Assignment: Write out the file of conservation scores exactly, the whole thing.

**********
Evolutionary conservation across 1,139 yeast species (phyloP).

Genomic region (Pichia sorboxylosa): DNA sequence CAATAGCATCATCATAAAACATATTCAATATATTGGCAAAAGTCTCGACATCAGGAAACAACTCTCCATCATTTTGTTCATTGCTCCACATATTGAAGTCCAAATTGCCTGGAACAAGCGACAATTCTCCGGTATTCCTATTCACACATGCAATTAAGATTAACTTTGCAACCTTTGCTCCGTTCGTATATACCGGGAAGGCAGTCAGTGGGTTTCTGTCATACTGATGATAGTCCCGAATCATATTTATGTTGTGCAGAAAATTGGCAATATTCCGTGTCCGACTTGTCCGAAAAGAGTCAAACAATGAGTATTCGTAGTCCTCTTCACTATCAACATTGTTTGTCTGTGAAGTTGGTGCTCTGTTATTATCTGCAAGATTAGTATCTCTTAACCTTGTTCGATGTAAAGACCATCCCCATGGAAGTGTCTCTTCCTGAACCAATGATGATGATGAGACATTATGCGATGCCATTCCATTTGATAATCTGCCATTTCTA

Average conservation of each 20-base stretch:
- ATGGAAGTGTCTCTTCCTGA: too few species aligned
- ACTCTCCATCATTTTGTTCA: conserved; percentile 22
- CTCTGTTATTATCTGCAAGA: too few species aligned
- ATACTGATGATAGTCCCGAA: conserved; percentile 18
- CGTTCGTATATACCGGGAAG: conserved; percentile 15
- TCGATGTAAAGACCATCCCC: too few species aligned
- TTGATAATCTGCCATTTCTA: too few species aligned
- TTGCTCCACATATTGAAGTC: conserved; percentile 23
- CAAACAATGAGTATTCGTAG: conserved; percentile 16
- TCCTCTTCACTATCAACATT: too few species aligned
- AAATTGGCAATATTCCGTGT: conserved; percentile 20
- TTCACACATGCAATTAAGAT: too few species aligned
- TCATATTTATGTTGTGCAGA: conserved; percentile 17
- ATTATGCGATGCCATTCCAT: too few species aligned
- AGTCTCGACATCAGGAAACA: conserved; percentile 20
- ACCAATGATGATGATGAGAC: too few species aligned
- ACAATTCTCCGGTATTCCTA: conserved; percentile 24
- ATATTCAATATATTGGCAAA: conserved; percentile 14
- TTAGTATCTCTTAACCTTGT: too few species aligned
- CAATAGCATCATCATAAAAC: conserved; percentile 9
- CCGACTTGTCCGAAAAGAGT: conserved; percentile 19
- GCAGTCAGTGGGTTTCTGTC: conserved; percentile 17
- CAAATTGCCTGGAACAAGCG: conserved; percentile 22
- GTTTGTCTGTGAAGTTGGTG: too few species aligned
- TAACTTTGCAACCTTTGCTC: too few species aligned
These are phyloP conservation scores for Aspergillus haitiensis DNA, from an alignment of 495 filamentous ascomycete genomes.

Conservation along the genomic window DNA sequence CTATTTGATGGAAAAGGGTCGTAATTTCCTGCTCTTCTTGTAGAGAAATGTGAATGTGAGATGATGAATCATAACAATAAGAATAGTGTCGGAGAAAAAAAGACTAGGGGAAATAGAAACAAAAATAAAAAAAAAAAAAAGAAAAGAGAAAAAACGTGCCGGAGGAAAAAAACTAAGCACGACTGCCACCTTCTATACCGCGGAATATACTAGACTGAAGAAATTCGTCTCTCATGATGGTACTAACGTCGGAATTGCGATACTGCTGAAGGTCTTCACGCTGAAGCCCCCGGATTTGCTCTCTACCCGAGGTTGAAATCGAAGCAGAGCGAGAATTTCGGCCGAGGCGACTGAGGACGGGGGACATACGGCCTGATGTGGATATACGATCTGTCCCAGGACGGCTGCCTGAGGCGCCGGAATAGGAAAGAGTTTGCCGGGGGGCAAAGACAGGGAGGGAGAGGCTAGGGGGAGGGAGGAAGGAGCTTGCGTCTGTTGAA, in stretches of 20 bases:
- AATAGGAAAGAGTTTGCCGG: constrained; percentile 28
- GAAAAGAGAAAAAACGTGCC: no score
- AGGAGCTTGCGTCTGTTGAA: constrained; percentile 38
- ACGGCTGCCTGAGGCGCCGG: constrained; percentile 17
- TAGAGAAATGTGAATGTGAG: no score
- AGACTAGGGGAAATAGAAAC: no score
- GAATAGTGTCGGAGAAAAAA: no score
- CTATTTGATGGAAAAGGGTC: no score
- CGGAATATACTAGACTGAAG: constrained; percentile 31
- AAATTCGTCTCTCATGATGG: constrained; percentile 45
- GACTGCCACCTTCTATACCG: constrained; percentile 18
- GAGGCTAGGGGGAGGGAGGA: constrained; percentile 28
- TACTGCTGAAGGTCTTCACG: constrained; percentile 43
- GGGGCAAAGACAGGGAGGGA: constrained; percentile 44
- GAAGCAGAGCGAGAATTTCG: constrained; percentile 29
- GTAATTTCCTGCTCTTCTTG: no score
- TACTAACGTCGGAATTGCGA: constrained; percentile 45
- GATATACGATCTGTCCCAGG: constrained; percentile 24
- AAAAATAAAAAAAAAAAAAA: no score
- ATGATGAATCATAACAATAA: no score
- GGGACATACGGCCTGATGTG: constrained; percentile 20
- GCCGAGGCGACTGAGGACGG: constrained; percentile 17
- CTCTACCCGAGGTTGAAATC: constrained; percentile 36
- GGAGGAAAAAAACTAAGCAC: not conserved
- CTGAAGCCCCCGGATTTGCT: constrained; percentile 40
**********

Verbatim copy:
Evolutionary conservation across 1,139 yeast species (phyloP).

Genomic region (Pichia sorboxylosa): DNA sequence CAATAGCATCATCATAAAACATATTCAATATATTGGCAAAAGTCTCGACATCAGGAAACAACTCTCCATCATTTTGTTCATTGCTCCACATATTGAAGTCCAAATTGCCTGGAACAAGCGACAATTCTCCGGTATTCCTATTCACACATGCAATTAAGATTAACTTTGCAACCTTTGCTCCGTTCGTATATACCGGGAAGGCAGTCAGTGGGTTTCTGTCATACTGATGATAGTCCCGAATCATATTTATGTTGTGCAGAAAATTGGCAATATTCCGTGTCCGACTTGTCCGAAAAGAGTCAAACAATGAGTATTCGTAGTCCTCTTCACTATCAACATTGTTTGTCTGTGAAGTTGGTGCTCTGTTATTATCTGCAAGATTAGTATCTCTTAACCTTGTTCGATGTAAAGACCATCCCCATGGAAGTGTCTCTTCCTGAACCAATGATGATGATGAGACATTATGCGATGCCATTCCATTTGATAATCTGCCATTTCTA

Average conservation of each 20-base stretch:
- ATGGAAGTGTCTCTTCCTGA: too few species aligned
- ACTCTCCATCATTTTGTTCA: conserved; percentile 22
- CTCTGTTATTATCTGCAAGA: too few species aligned
- ATACTGATGATAGTCCCGAA: conserved; percentile 18
- CGTTCGTATATACCGGGAAG: conserved; percentile 15
- TCGATGTAAAGACCATCCCC: too few species aligned
- TTGATAATCTGCCATTTCTA: too few species aligned
- TTGCTCCACATATTGAAGTC: conserved; percentile 23
- CAAACAATGAGTATTCGTAG: conserved; percentile 16
- TCCTCTTCACTATCAACATT: too few species aligned
- AAATTGGCAATATTCCGTGT: conserved; percentile 20
- TTCACACATGCAATTAAGAT: too few species aligned
- TCATATTTATGTTGTGCAGA: conserved; percentile 17
- ATTATGCGATGCCATTCCAT: too few species aligned
- AGTCTCGACATCAGGAAACA: conserved; percentile 20
- ACCAATGATGATGATGAGAC: too few species aligned
- ACAATTCTCCGGTATTCCTA: conserved; percentile 24
- ATATTCAATATATTGGCAAA: conserved; percentile 14
- TTAGTATCTCTTAACCTTGT: too few species aligned
- CAATAGCATCATCATAAAAC: conserved; percentile 9
- CCGACTTGTCCGAAAAGAGT: conserved; percentile 19
- GCAGTCAGTGGGTTTCTGTC: conserved; percentile 17
- CAAATTGCCTGGAACAAGCG: conserved; percentile 22
- GTTTGTCTGTGAAGTTGGTG: too few species aligned
- TAACTTTGCAACCTTTGCTC: too few species aligned
These are phyloP conservation scores for Aspergillus haitiensis DNA, from an alignment of 495 filamentous ascomycete genomes.

Conservation along the genomic window DNA sequence CTATTTGATGGAAAAGGGTCGTAATTTCCTGCTCTTCTTGTAGAGAAATGTGAATGTGAGATGATGAATCATAACAATAAGAATAGTGTCGGAGAAAAAAAGACTAGGGGAAATAGAAACAAAAATAAAAAAAAAAAAAAGAAAAGAGAAAAAACGTGCCGGAGGAAAAAAACTAAGCACGACTGCCACCTTCTATACCGCGGAATATACTAGACTGAAGAAATTCGTCTCTCATGATGGTACTAACGTCGGAATTGCGATACTGCTGAAGGTCTTCACGCTGAAGCCCCCGGATTTGCTCTCTACCCGAGGTTGAAATCGAAGCAGAGCGAGAATTTCGGCCGAGGCGACTGAGGACGGGGGACATACGGCCTGATGTGGATATACGATCTGTCCCAGGACGGCTGCCTGAGGCGCCGGAATAGGAAAGAGTTTGCCGGGGGGCAAAGACAGGGAGGGAGAGGCTAGGGGGAGGGAGGAAGGAGCTTGCGTCTGTTGAA, in stretches of 20 bases:
- AATAGGAAAGAGTTTGCCGG: constrained; percentile 28
- GAAAAGAGAAAAAACGTGCC: no score
- AGGAGCTTGCGTCTGTTGAA: constrained; percentile 38
- ACGGCTGCCTGAGGCGCCGG: constrained; percentile 17
- TAGAGAAATGTGAATGTGAG: no score
- AGACTAGGGGAAATAGAAAC: no score
- GAATAGTGTCGGAGAAAAAA: no score
- CTATTTGATGGAAAAGGGTC: no score
- CGGAATATACTAGACTGAAG: constrained; percentile 31
- AAATTCGTCTCTCATGATGG: constrained; percentile 45
- GACTGCCACCTTCTATACCG: constrained; percentile 18
- GAGGCTAGGGGGAGGGAGGA: constrained; percentile 28
- TACTGCTGAAGGTCTTCACG: constrained; percentile 43
- GGGGCAAAGACAGGGAGGGA: constrained; percentile 44
- GAAGCAGAGCGAGAATTTCG: constrained; percentile 29
- GTAATTTCCTGCTCTTCTTG: no score
- TACTAACGTCGGAATTGCGA: constrained; percentile 45
- GATATACGATCTGTCCCAGG: constrained; percentile 24
- AAAAATAAAAAAAAAAAAAA: no score
- ATGATGAATCATAACAATAA: no score
- GGGACATACGGCCTGATGTG: constrained; percentile 20
- GCCGAGGCGACTGAGGACGG: constrained; percentile 17
- CTCTACCCGAGGTTGAAATC: constrained; percentile 36
- GGAGGAAAAAAACTAAGCAC: not conserved
- CTGAAGCCCCCGGATTTGCT: constrained; percentile 40